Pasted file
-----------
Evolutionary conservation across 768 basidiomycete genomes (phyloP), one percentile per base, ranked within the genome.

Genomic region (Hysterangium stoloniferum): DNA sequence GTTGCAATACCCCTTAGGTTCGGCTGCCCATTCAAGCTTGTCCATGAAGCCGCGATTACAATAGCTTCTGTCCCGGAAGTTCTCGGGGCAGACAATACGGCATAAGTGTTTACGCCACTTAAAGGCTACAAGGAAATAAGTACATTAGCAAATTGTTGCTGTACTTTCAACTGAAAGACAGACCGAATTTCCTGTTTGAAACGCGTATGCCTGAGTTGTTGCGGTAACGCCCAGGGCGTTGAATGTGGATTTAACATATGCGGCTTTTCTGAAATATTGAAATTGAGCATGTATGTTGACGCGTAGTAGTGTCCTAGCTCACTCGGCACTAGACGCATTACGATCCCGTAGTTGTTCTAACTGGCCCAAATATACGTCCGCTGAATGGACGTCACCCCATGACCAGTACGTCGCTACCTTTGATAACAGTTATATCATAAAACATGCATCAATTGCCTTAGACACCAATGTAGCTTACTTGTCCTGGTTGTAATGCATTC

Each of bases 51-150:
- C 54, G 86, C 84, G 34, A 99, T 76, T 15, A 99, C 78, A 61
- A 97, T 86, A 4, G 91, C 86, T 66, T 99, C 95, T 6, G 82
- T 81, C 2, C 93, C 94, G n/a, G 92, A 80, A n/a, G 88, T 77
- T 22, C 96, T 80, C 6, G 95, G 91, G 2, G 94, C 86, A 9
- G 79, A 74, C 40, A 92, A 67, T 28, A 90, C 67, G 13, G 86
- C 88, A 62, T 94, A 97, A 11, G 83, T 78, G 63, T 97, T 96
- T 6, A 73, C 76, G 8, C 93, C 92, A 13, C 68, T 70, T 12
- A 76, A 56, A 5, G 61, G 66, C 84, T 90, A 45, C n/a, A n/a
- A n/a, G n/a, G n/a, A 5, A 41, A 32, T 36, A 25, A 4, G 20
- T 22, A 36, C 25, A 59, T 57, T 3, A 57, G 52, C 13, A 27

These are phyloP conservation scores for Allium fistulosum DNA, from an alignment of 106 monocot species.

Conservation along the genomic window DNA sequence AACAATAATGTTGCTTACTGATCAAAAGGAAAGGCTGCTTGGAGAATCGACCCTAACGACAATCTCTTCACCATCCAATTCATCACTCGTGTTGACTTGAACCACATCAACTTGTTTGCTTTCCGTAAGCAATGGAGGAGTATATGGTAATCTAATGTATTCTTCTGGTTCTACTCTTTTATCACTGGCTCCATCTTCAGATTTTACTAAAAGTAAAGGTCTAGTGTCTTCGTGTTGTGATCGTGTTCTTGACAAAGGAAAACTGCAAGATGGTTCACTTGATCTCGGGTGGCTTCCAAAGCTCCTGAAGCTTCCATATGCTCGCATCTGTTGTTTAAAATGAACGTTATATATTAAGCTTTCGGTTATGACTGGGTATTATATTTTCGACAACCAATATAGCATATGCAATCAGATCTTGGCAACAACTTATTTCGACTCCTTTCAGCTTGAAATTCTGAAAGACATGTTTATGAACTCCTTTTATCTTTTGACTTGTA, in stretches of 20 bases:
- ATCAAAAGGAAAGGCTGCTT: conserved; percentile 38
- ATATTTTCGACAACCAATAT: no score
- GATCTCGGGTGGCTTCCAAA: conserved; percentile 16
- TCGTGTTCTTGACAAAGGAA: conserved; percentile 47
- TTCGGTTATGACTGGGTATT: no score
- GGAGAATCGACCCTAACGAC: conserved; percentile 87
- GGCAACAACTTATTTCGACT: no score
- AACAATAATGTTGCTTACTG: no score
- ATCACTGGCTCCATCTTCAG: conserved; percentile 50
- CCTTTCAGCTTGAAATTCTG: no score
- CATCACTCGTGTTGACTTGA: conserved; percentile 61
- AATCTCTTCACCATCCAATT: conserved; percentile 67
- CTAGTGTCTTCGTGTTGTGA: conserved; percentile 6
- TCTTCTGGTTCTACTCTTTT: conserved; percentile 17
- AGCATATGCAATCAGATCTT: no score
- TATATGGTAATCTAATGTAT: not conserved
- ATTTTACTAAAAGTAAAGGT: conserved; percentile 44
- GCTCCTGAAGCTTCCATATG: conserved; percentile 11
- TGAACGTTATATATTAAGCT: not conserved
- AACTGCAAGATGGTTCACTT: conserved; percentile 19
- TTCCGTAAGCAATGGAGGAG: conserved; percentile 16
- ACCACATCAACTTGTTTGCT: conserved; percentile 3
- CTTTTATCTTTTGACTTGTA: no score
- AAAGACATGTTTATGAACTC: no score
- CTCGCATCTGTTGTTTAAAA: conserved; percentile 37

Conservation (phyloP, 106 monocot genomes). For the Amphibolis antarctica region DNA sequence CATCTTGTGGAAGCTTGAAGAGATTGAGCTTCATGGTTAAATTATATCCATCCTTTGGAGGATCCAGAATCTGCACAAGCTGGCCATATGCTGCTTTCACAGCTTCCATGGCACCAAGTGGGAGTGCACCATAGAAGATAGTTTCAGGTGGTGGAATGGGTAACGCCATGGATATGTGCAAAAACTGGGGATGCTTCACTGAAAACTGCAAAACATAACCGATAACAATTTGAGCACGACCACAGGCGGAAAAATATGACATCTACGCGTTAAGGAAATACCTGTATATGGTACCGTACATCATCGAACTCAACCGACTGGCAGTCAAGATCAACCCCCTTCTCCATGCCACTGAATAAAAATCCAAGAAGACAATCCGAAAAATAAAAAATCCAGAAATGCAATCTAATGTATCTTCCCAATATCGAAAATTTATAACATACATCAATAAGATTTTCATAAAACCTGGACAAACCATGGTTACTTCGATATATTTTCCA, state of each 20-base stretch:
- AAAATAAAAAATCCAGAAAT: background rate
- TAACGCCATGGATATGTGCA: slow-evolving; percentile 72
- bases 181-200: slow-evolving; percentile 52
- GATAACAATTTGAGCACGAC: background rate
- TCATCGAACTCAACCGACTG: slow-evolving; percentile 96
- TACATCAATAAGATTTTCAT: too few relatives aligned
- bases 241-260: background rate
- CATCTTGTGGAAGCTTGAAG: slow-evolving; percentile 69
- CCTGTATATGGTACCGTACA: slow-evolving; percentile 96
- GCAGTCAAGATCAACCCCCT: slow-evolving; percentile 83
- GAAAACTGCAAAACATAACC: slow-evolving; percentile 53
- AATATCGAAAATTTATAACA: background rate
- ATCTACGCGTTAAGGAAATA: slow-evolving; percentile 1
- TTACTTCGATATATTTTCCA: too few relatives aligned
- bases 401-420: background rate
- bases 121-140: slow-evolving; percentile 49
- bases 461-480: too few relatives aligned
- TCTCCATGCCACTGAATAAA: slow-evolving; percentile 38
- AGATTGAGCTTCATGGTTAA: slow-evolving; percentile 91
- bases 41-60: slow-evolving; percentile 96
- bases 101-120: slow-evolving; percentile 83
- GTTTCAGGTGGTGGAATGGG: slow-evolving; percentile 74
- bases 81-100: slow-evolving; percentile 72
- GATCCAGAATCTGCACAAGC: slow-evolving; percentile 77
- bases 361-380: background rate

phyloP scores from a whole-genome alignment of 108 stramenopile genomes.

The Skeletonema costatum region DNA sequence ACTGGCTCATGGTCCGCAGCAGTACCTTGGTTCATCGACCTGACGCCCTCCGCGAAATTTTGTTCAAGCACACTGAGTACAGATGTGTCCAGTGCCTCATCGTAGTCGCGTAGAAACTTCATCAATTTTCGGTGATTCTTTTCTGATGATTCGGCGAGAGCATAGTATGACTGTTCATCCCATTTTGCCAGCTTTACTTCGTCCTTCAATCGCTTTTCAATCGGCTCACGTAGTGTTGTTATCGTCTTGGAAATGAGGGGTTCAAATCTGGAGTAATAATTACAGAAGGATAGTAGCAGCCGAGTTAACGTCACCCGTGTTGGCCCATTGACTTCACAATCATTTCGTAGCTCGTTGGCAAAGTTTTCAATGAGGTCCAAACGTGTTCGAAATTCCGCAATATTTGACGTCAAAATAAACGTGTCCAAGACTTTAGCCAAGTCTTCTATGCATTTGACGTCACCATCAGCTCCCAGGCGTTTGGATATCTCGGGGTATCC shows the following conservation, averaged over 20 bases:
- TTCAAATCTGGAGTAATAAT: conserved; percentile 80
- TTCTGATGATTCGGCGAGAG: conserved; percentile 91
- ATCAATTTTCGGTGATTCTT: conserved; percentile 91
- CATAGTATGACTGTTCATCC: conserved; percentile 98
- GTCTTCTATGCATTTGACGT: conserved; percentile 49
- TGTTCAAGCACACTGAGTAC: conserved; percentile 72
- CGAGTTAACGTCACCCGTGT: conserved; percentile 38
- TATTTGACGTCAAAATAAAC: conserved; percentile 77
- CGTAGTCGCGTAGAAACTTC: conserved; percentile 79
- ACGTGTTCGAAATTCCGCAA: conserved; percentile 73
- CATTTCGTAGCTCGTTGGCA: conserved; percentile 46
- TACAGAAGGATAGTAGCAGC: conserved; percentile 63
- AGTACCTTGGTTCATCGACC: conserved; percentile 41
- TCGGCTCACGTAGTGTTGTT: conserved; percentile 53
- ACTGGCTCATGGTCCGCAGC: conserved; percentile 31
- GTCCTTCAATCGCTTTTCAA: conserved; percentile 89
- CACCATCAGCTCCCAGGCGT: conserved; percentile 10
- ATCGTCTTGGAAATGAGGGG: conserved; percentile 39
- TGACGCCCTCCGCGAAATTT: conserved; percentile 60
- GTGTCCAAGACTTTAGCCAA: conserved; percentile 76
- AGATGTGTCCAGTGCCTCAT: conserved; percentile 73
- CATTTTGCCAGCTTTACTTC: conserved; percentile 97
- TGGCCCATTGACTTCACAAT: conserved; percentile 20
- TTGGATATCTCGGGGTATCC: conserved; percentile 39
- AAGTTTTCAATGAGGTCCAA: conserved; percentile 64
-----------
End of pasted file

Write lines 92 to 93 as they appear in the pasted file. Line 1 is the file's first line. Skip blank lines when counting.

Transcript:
- TTGGATATCTCGGGGTATCC: conserved; percentile 39
- AAGTTTTCAATGAGGTCCAA: conserved; percentile 64